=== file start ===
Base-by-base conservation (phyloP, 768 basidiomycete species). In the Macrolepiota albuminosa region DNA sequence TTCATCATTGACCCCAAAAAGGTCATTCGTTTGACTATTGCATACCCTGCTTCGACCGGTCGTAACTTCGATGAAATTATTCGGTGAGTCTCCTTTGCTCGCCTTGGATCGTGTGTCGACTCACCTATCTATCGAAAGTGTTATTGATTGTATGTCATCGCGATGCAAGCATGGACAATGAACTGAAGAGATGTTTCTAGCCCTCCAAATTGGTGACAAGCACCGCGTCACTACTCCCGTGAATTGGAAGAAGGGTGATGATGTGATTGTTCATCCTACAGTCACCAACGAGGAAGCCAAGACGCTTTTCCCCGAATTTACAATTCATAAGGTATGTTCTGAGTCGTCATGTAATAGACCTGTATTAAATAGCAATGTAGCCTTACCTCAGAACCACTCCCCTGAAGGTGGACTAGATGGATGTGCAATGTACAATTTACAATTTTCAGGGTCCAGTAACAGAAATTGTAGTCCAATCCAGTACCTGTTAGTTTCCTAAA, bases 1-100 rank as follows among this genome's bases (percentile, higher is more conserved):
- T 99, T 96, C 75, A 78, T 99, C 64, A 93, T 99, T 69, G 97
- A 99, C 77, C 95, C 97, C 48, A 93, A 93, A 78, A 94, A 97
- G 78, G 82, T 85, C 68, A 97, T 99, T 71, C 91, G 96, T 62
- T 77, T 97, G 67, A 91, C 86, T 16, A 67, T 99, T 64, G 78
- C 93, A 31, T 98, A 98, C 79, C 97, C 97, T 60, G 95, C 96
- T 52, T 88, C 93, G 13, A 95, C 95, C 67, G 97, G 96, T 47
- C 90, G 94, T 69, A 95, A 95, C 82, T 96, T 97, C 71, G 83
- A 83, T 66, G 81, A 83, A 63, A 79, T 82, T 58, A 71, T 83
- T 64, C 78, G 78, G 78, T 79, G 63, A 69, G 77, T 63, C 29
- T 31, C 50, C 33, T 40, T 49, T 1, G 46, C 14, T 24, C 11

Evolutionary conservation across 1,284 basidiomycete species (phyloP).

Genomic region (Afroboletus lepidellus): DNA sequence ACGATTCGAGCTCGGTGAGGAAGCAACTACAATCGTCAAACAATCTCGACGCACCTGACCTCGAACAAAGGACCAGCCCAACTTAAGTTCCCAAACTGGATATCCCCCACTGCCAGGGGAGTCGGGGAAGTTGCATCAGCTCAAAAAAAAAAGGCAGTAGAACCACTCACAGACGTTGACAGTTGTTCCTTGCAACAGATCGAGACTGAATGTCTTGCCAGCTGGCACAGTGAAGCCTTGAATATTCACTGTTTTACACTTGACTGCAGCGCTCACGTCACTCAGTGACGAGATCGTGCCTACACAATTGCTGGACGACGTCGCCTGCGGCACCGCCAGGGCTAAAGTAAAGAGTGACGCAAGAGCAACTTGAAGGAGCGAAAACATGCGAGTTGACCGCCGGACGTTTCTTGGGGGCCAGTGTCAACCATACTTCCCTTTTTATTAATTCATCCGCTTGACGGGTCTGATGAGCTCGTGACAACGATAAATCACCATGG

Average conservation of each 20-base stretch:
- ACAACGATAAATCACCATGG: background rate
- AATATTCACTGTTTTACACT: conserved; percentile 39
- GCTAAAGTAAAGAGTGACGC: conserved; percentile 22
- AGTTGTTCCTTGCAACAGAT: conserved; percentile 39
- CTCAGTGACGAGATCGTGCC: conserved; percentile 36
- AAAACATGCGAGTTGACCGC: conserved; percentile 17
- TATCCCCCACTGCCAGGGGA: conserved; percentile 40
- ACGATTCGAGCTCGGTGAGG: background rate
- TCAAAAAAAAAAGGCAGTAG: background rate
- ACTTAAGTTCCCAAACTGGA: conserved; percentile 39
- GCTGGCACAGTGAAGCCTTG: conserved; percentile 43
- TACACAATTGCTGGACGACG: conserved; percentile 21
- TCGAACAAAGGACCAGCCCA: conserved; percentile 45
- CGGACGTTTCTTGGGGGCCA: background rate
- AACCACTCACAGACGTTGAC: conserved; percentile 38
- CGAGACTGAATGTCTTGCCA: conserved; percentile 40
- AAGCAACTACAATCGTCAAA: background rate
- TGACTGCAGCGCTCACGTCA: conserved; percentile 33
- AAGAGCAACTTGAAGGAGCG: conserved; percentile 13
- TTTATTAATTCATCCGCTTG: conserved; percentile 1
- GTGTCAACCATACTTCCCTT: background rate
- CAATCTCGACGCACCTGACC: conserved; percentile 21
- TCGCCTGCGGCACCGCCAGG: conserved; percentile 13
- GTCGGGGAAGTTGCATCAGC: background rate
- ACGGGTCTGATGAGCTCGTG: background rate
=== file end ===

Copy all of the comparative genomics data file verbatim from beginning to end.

Base-by-base conservation (phyloP, 768 basidiomycete species). In the Macrolepiota albuminosa region DNA sequence TTCATCATTGACCCCAAAAAGGTCATTCGTTTGACTATTGCATACCCTGCTTCGACCGGTCGTAACTTCGATGAAATTATTCGGTGAGTCTCCTTTGCTCGCCTTGGATCGTGTGTCGACTCACCTATCTATCGAAAGTGTTATTGATTGTATGTCATCGCGATGCAAGCATGGACAATGAACTGAAGAGATGTTTCTAGCCCTCCAAATTGGTGACAAGCACCGCGTCACTACTCCCGTGAATTGGAAGAAGGGTGATGATGTGATTGTTCATCCTACAGTCACCAACGAGGAAGCCAAGACGCTTTTCCCCGAATTTACAATTCATAAGGTATGTTCTGAGTCGTCATGTAATAGACCTGTATTAAATAGCAATGTAGCCTTACCTCAGAACCACTCCCCTGAAGGTGGACTAGATGGATGTGCAATGTACAATTTACAATTTTCAGGGTCCAGTAACAGAAATTGTAGTCCAATCCAGTACCTGTTAGTTTCCTAAA, bases 1-100 rank as follows among this genome's bases (percentile, higher is more conserved):
- T 99, T 96, C 75, A 78, T 99, C 64, A 93, T 99, T 69, G 97
- A 99, C 77, C 95, C 97, C 48, A 93, A 93, A 78, A 94, A 97
- G 78, G 82, T 85, C 68, A 97, T 99, T 71, C 91, G 96, T 62
- T 77, T 97, G 67, A 91, C 86, T 16, A 67, T 99, T 64, G 78
- C 93, A 31, T 98, A 98, C 79, C 97, C 97, T 60, G 95, C 96
- T 52, T 88, C 93, G 13, A 95, C 95, C 67, G 97, G 96, T 47
- C 90, G 94, T 69, A 95, A 95, C 82, T 96, T 97, C 71, G 83
- A 83, T 66, G 81, A 83, A 63, A 79, T 82, T 58, A 71, T 83
- T 64, C 78, G 78, G 78, T 79, G 63, A 69, G 77, T 63, C 29
- T 31, C 50, C 33, T 40, T 49, T 1, G 46, C 14, T 24, C 11

Evolutionary conservation across 1,284 basidiomycete species (phyloP).

Genomic region (Afroboletus lepidellus): DNA sequence ACGATTCGAGCTCGGTGAGGAAGCAACTACAATCGTCAAACAATCTCGACGCACCTGACCTCGAACAAAGGACCAGCCCAACTTAAGTTCCCAAACTGGATATCCCCCACTGCCAGGGGAGTCGGGGAAGTTGCATCAGCTCAAAAAAAAAAGGCAGTAGAACCACTCACAGACGTTGACAGTTGTTCCTTGCAACAGATCGAGACTGAATGTCTTGCCAGCTGGCACAGTGAAGCCTTGAATATTCACTGTTTTACACTTGACTGCAGCGCTCACGTCACTCAGTGACGAGATCGTGCCTACACAATTGCTGGACGACGTCGCCTGCGGCACCGCCAGGGCTAAAGTAAAGAGTGACGCAAGAGCAACTTGAAGGAGCGAAAACATGCGAGTTGACCGCCGGACGTTTCTTGGGGGCCAGTGTCAACCATACTTCCCTTTTTATTAATTCATCCGCTTGACGGGTCTGATGAGCTCGTGACAACGATAAATCACCATGG

Average conservation of each 20-base stretch:
- ACAACGATAAATCACCATGG: background rate
- AATATTCACTGTTTTACACT: conserved; percentile 39
- GCTAAAGTAAAGAGTGACGC: conserved; percentile 22
- AGTTGTTCCTTGCAACAGAT: conserved; percentile 39
- CTCAGTGACGAGATCGTGCC: conserved; percentile 36
- AAAACATGCGAGTTGACCGC: conserved; percentile 17
- TATCCCCCACTGCCAGGGGA: conserved; percentile 40
- ACGATTCGAGCTCGGTGAGG: background rate
- TCAAAAAAAAAAGGCAGTAG: background rate
- ACTTAAGTTCCCAAACTGGA: conserved; percentile 39
- GCTGGCACAGTGAAGCCTTG: conserved; percentile 43
- TACACAATTGCTGGACGACG: conserved; percentile 21
- TCGAACAAAGGACCAGCCCA: conserved; percentile 45
- CGGACGTTTCTTGGGGGCCA: background rate
- AACCACTCACAGACGTTGAC: conserved; percentile 38
- CGAGACTGAATGTCTTGCCA: conserved; percentile 40
- AAGCAACTACAATCGTCAAA: background rate
- TGACTGCAGCGCTCACGTCA: conserved; percentile 33
- AAGAGCAACTTGAAGGAGCG: conserved; percentile 13
- TTTATTAATTCATCCGCTTG: conserved; percentile 1
- GTGTCAACCATACTTCCCTT: background rate
- CAATCTCGACGCACCTGACC: conserved; percentile 21
- TCGCCTGCGGCACCGCCAGG: conserved; percentile 13
- GTCGGGGAAGTTGCATCAGC: background rate
- ACGGGTCTGATGAGCTCGTG: background rate